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Agent to Agent: The Right Kind of Training Is Important

MARCH 08, 2017

Dear Tammy: I recently have been offered an opportunity to go through both travel agent sales training and product training. I’m a new travel agent to the industry and, to be honest, I don’t really understand the difference. I want to become a great travel agent, but I need to know what the difference is.

Should I go through both or just one? What are the pros and cons of each?

Tammy: Maybe the best way to explain it is like this. Imagine you’re a brand new surgeon. A new company has shown you some of the best new operating equipment on the market today. You want to start using it, but you have no patients. That equipment is now useless to you because you do not have anyone to operate on. It’s the same as a travel agent. You can go and take as much product training as you want. You can learn about new resorts or package deals, but without any customers, you have no one to use it on.
It’s important for you to become a great travel agent first and that means taking travel agent sales training.
Learning how to obtain your customers is the first step to becoming a great travel agent. I’ve been teaching travel agents for years and I know what it takes to become successful. Over time, of course, you will have to go to product training but it’s not that important right now. You first need to learn about marketing, advertising, and networking.
Unless you learn the secrets to becoming not just a travel agent, but a successful entrepreneur, you will not succeed. You need to learn how to compete against the online booking engines, how to gain your clients’ trust and define what it means to be a travel agent.
In the courses I teach, I meet agents who are new to the business and who are so excited about traveling to product training and eager to go on FAM trips. You will! But right now, in order to be successful, you need to focus on generating leads, building a thriving business, using social media and creating brand recognition for yourself.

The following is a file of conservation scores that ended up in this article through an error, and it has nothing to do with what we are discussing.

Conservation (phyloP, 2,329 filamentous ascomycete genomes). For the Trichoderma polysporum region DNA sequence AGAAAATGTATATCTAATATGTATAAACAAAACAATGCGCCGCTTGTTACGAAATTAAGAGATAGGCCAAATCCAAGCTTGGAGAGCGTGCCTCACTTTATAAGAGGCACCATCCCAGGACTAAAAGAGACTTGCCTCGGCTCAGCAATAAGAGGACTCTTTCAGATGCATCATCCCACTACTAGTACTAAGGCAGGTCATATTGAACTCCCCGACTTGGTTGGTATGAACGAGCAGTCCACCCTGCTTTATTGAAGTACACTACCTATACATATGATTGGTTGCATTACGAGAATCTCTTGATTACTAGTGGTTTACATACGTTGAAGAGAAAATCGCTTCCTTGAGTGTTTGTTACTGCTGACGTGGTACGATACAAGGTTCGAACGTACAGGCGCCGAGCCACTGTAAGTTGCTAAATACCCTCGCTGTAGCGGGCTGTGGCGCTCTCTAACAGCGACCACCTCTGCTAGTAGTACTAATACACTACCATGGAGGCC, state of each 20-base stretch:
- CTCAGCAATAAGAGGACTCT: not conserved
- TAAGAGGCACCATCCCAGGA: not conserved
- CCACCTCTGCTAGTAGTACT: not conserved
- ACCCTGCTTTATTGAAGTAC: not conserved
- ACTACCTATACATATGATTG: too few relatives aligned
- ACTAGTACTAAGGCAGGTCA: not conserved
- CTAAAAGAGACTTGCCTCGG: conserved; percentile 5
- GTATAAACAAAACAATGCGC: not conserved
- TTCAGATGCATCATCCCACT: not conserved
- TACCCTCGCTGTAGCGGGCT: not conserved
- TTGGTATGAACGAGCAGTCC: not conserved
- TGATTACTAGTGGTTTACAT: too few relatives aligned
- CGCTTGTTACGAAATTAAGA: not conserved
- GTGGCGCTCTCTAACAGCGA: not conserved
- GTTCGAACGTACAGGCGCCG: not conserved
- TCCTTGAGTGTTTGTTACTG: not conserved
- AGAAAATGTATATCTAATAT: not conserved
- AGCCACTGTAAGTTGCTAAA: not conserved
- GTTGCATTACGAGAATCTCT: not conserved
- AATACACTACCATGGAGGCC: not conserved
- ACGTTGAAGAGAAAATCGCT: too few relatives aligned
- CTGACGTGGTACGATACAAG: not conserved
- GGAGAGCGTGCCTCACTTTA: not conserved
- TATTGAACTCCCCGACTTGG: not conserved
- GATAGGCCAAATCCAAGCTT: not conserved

FAM trips are great because you will learn about the best places to refer your clients to, and product sales training is a unique way of getting to learn about what’s out there. But, like our surgeon, you need to get your clients first. Then, you can build from there.

Watch Travel Expert Tammy Levent on Tampabay’s Morning Blend weekly

March 1, 2017
Introduction to Elite Travel / Tammy Levent and Back roads to Greece

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Expo de Turismo International (ETI), Part 2: It Wasn’t Just about Puerto Rico

“The travel industry will double in the next decade, making it the second largest industry in the world, exceeded only by agriculture,” said Bill Todd, author of “Increase Sales Now,” to 400 travel agents at ETI, the Puerto Rico Tourism Company’s annual conference. “You couldn’t have picked a better career path.”

As noted in ETI, Part 1, this was an unusually agent-oriented Caribbean meeting. In addition to site inspections, it offered dozens of seminars for agents featuring A-list speakers. For example:

  • Superstar agent Tammy Levent, CEO of Elite Travel, shared valuable advice on how to grow a business via strategic relationships. CD Weddings’ Chezelle Rodriguez taught attendees how to use social media to generate leads.
  • Speakers who aren’t travel agents courted them. Norwegian Cruise Line v.p. Frank Medina invited attendees to take NCL FAMs, because “agents are the best sales people we have—and your sales will triple if you familiarize yourself with the product.” Matt Cooper, chief marketing officer for the Caribbean Hotel & Travel Association, announced that caribbeantravel.com is building a new travel agent portal. Bahamas Minister of Tourism Obediah Hercules said, “33 percent of our business now comes from travel agents. “We love you!” And Trevor Sadler, CEO of InterCaribbean Airways, reminded everyone that his airline pays commissions.
  • Greg Furman, chairman of The Luxury Travel Council and an expert on out-of-the-box sales, explained how to keep a “hug your customers” book: “Know your clients’ kids birthdays, their charities, their bonus cycles,” he said. He also recommended partnerships with suppliers of other luxury goods and services. “Go to the best restaurant or the Mercedes dealership in your area, and tell them, ‘We have similar clients. Let’s do something together.’”
  • Rainer Jenss, president of the Family Travel Association, reported that 32 percent of American grandparents took a trip with grandchildren in 2015, 31 percent of leisure travel is multigenerational, and 12 million single parents are being underserved by the travel industry. Family travel, he said, is a growth industry. However, it’s been documented that families are cautious travelers, so agents must be prepared to discuss affordability, value, food, safety, and health.
  • Among the other seminars (on selling wellness, romance, and LGBT travel, and even competing islands), the presentation by Simons Chase, editor of Cuba Journal, was especially timely. Among the takeaways: Although Cuba is changing—and quickly—it remains so hard to transfer money and enforce contracts that agents should still book through people-to-people tour operators.

Registration for ETI 2017 will open this winter. For more information, visit internationaltourismexpo.com. ETI 2016 cost agents $79 through April 8, including tours, sessions, meals, and parties. Participating hotels offered room discounts. For more on how ETI had addressed travel agents, click here, to read part 1 of our coverage.

 
 
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